Resilient Cities
S2 E3: Lagos - Artists Provoking Debate

Lagos: Artists Provoking Debate

Lagos, the largest city in Africa and an economic powerhouse, is characterized by extreme social inequalities, frequent power cuts and a rapidly increasing population. In the rest of Nigeria, political upheavals, including the militant insurgency of Boko Haram and a drop in oil production in the country’s oil sector, are among some of the challenges facing the government of Mohammadu Buhari, elected in 2015. Lagos, and its exploding art scene, is where these realities are brought to the fore of people’s consciousness.

In this episode, we follow Titilope Sonuga, a Canadian-­Nigerian poet and three Lagos-­based artists: Jelili Atiku, a performance artist whose audacious spectacles take place on busy streets; Peju Alatise, a feminist visual artist with a focus on the narrative of women; and Ade Bantu, a musician reviving the city’s live music scene.

Available until
2018-06-26T00:00:00-07:00

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Nairobi: Art Disrupting Corruption

Kenya is well known internationally for its sandy beaches and wide‐open savannahs that attract foreign tourists every year. But behind the picture perfect postcard hides a bleak reality.

  • 2018-07-20T03:00:00-07:00
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Jakarta: Art Defying Moral Conservatism

Indonesia, where the national motto is “Bhinneka Tunggal Ika” or “Unity in Diversity,” is home to both the world’s largest Muslim majority as well as six additional religions. The country has had a difficult history under the 32-­year dictatorship of General Suharto whose repressive and corrupt militarized rule led to the deaths of hundred thousand.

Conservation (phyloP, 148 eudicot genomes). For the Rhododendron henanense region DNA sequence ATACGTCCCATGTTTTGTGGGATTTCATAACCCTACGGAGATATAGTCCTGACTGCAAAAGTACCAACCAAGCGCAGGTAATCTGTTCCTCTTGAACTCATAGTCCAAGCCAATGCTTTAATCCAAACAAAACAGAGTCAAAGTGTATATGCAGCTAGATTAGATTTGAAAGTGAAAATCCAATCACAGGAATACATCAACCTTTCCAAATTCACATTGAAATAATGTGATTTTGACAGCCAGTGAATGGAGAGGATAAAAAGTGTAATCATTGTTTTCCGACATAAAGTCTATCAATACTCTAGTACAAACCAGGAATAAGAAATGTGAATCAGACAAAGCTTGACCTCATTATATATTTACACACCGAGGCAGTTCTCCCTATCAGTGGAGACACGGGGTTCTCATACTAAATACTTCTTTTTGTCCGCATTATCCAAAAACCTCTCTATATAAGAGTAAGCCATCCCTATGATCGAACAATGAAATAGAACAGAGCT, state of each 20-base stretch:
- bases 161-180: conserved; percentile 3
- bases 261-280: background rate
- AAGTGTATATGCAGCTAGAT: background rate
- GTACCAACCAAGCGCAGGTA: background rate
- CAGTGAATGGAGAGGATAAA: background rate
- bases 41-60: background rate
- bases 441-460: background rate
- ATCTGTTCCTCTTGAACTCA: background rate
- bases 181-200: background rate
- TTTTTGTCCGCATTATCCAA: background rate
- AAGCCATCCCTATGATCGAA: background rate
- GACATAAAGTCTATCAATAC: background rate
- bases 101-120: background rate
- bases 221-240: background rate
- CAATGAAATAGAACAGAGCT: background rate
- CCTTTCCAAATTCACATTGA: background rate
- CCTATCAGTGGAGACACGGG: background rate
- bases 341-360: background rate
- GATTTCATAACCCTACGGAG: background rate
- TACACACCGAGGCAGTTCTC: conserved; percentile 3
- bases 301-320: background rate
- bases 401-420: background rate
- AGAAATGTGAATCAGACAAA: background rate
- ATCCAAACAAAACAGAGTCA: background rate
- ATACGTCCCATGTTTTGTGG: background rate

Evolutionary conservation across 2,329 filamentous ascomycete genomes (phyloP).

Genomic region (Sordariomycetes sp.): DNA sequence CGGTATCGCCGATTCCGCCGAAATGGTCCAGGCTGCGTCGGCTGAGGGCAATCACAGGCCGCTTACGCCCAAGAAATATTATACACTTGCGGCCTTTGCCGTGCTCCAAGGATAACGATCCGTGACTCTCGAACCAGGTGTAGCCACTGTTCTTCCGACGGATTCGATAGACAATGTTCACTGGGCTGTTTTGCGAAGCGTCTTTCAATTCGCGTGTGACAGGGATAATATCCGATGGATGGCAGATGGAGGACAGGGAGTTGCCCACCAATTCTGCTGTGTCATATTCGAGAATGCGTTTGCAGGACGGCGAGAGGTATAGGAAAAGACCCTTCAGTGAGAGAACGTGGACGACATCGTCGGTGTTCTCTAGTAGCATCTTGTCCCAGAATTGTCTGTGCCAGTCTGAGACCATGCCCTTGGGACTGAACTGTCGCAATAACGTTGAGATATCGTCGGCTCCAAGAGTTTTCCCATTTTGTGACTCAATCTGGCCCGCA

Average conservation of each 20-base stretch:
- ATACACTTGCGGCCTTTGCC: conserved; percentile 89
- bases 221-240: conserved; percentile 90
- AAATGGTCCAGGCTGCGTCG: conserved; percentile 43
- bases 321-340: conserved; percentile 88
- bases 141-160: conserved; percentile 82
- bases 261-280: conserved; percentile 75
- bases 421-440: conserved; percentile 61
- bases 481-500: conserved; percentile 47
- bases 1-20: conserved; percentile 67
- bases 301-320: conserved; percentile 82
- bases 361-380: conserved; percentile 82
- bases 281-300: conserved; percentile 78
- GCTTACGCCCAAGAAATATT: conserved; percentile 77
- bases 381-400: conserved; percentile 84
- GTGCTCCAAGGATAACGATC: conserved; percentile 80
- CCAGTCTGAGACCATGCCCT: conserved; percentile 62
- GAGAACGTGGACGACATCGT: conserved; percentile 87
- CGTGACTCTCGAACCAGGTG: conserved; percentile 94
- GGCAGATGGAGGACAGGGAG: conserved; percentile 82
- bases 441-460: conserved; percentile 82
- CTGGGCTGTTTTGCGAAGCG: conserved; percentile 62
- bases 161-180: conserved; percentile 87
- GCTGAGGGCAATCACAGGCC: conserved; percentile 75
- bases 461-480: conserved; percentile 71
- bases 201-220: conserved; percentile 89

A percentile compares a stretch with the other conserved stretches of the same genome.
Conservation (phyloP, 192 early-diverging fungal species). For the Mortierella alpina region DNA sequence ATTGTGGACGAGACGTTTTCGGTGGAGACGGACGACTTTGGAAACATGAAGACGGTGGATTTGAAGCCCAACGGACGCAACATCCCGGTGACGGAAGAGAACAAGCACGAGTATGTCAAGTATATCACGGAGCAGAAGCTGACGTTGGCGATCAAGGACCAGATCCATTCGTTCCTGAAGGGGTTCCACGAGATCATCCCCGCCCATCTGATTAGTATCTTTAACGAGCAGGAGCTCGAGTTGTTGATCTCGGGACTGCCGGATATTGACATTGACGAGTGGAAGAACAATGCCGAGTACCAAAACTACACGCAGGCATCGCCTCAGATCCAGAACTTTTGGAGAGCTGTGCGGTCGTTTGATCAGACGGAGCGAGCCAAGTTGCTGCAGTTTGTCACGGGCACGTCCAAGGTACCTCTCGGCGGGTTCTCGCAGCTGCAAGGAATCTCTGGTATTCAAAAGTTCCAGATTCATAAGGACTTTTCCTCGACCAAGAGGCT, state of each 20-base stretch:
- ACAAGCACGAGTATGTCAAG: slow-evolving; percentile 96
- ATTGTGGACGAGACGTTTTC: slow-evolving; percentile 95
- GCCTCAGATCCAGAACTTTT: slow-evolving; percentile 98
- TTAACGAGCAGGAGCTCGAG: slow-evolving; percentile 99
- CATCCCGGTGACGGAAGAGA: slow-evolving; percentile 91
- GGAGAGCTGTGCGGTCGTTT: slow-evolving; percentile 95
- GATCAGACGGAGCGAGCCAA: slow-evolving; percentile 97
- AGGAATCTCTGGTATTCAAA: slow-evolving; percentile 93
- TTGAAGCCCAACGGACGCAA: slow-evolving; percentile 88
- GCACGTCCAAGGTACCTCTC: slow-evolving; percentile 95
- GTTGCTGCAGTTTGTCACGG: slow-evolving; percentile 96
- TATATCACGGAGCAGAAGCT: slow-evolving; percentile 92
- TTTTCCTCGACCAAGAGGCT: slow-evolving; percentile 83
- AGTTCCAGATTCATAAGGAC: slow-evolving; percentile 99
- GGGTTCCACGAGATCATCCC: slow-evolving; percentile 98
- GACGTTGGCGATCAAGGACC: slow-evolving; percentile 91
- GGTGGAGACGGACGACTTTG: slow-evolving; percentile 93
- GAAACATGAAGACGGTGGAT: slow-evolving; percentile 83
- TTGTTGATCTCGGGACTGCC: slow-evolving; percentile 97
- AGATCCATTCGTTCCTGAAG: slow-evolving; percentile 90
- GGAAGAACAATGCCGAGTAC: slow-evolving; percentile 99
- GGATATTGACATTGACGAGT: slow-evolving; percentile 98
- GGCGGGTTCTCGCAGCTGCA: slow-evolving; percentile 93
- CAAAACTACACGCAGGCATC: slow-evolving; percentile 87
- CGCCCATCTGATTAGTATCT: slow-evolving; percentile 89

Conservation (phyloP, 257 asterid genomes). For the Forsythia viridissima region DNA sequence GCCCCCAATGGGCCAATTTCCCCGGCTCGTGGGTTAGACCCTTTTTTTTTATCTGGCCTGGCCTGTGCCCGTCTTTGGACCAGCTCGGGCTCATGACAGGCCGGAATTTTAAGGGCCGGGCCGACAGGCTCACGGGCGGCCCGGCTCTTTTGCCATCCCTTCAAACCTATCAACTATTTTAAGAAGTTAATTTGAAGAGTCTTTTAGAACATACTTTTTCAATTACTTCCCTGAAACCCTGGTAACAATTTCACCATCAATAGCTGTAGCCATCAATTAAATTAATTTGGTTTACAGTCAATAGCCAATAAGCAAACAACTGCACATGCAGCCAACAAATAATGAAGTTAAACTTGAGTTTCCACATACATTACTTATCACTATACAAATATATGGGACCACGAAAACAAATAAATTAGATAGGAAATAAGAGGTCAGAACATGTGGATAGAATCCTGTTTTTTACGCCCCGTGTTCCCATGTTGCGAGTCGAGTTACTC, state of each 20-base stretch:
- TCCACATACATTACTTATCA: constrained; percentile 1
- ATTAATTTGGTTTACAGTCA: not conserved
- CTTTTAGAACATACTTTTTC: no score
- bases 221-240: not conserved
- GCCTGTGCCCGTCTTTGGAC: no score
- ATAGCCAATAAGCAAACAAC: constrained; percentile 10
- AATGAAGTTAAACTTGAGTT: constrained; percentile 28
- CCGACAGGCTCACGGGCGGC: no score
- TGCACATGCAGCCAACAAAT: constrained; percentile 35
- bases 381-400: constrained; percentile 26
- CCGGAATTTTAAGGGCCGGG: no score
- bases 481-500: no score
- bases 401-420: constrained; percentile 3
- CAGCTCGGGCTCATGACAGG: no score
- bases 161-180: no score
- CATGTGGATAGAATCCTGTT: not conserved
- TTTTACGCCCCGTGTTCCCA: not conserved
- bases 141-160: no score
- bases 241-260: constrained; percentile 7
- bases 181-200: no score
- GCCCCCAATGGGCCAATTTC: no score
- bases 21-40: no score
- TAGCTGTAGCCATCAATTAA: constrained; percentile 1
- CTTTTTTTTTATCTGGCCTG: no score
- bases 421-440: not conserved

Chicago: Artists Fighting Segregation

Chicago is a city that ranks as one of the richest and most productive in the United States, yet it has a deeply segregated urban landscape and a high murder rate. In its south and west sides, impoverished housing blocks sit beside affluent homes, universities and city stadiums. The year 2016 was the city’s most violent in over two decades with a record of 762 homicides, an increase of 58 percent since 2015.

Karachi: Creating Art Amid Terror

Target killings, terrorist attacks and a skyrocketing crime rate: these are the words usually used to describe Pakistan’s megalopolis Karachi. And up until recently it was considered a lawless land, taken over by gangsters and terrorist groups like the Taliban who assassinated intellectuals and artists.

One of the most significant target killings was the assassination of Sabeen Mahmuud, a feminist and intellectual who founded T2F, one of the few spaces dedicated to creation in Karachi. The case of her assassination remains unsolved.

Warsaw: Art Fighting Ultranationalism

Since the democratic election of the Law and Justice Party in 2015, Poland is divided between liberals and ultra-­conservatives. The country is moving away from the orbit of Western Europe and returning to a past defined by family, church and home.

In some instances, it is also moving towards a future that echoes elements of its dark history. Antisemitism on the rise and a wave of ultranationalism is sweeping the country.

Beirut: Art As A New Narrative

Beirut is a battle-­scarred city that has survived military invasions and civil war. Currently it struggles with a Muslim and Christian divide, the influx of hundreds of thousands of Syrian refugees and has Isis looming over their country’s northern border. Still, Beirut is considered the cultural hub of the Middle East. Reverberating with the sounds of musicians, performers and activists as well as hosting one of the best nightlife scenes in the world, Beirut is an enigma.